After 40 years in the kitchen, Neil Perry is hanging up his apron. The feted and multi-hatted chef is leaving the Rockpool Dining Group, where he's been culinary director and ambassador since a $60 million buyout by Quadrant Private Equity in 2016.
Perry had been looking to reacquire his trio of high-end restaurants – Rockpool Bar & Grill, Spice Temple and Rosetta – but the deal was scuppered by uncertainty stemming from Covid-19 closures and subsequent capacity limits due to physical distancing requirements.
Perry has also enjoyed a 23-year relationship with Qantas, initially working with the airline to redesign its Boeing 747 first class inflight dining in 1997, later broadening his brief to dining and drinks for international and domestic business class, as well as Qantas' flagship first class and business class lounges.
"It’s impossible to imagine food and wine on Qantas without Neil’s influence," Qantas Group CEO Alan Joyce has said. “We say that when you step on a Qantas flight overseas you’re already in Australia – and a Neil Perry meal is part of that experience."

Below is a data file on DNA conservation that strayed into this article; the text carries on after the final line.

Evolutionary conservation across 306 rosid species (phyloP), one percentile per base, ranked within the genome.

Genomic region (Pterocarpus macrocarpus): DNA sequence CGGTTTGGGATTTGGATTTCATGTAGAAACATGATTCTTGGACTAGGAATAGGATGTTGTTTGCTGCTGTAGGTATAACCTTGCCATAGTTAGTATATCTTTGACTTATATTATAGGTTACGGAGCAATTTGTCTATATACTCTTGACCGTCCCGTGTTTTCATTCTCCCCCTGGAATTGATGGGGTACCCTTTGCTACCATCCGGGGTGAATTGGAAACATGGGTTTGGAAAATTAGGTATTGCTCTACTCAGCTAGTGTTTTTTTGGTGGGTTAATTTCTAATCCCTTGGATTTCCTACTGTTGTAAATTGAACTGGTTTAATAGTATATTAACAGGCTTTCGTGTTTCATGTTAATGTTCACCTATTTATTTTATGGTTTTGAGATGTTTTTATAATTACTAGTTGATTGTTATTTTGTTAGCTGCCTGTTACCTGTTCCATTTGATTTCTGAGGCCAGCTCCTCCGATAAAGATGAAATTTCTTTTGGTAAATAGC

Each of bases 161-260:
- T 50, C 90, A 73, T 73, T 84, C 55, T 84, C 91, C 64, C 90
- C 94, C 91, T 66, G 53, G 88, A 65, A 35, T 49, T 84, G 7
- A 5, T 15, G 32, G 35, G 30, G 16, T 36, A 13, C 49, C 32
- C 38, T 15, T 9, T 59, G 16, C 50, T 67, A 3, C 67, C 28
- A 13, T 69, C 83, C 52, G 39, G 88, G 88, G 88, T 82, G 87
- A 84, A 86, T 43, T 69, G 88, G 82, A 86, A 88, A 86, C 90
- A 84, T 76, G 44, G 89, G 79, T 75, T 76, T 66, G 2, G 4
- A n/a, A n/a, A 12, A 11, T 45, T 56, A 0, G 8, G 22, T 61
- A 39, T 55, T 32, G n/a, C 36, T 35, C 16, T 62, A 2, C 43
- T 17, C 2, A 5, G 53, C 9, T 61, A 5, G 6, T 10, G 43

Perry, who turned 63 last week, says his main focus will now be the Hope Delivery Initiative, a charitable endeavour he launched in May to provide up to 2,000 free meals each day for the homeless, international students and temporary visa holders working in Sydney and Melbourne's hospitality industry, who are ineligible for the government's $130 billion JobKeeper employer assistance program.
But what does this all mean for Qantas, where Perry holds the title of Creative Director for Food, Service and Beverage? When Qantas eventually reopens its Sydney and Melbourne first class lounges, will the famous salt and pepper calamari and deconstructed pavs be a thing of the past?
Not quite. Perry says he'll remain as a consultant to the Rockpool Dining Group, and Qantas says there'll be no change to Perry's partnership with the airline.
"We continue to see Neil making a strong contribution across the lounge and inflight experience into the future," a spokesperson for the airline told Executive Traveller.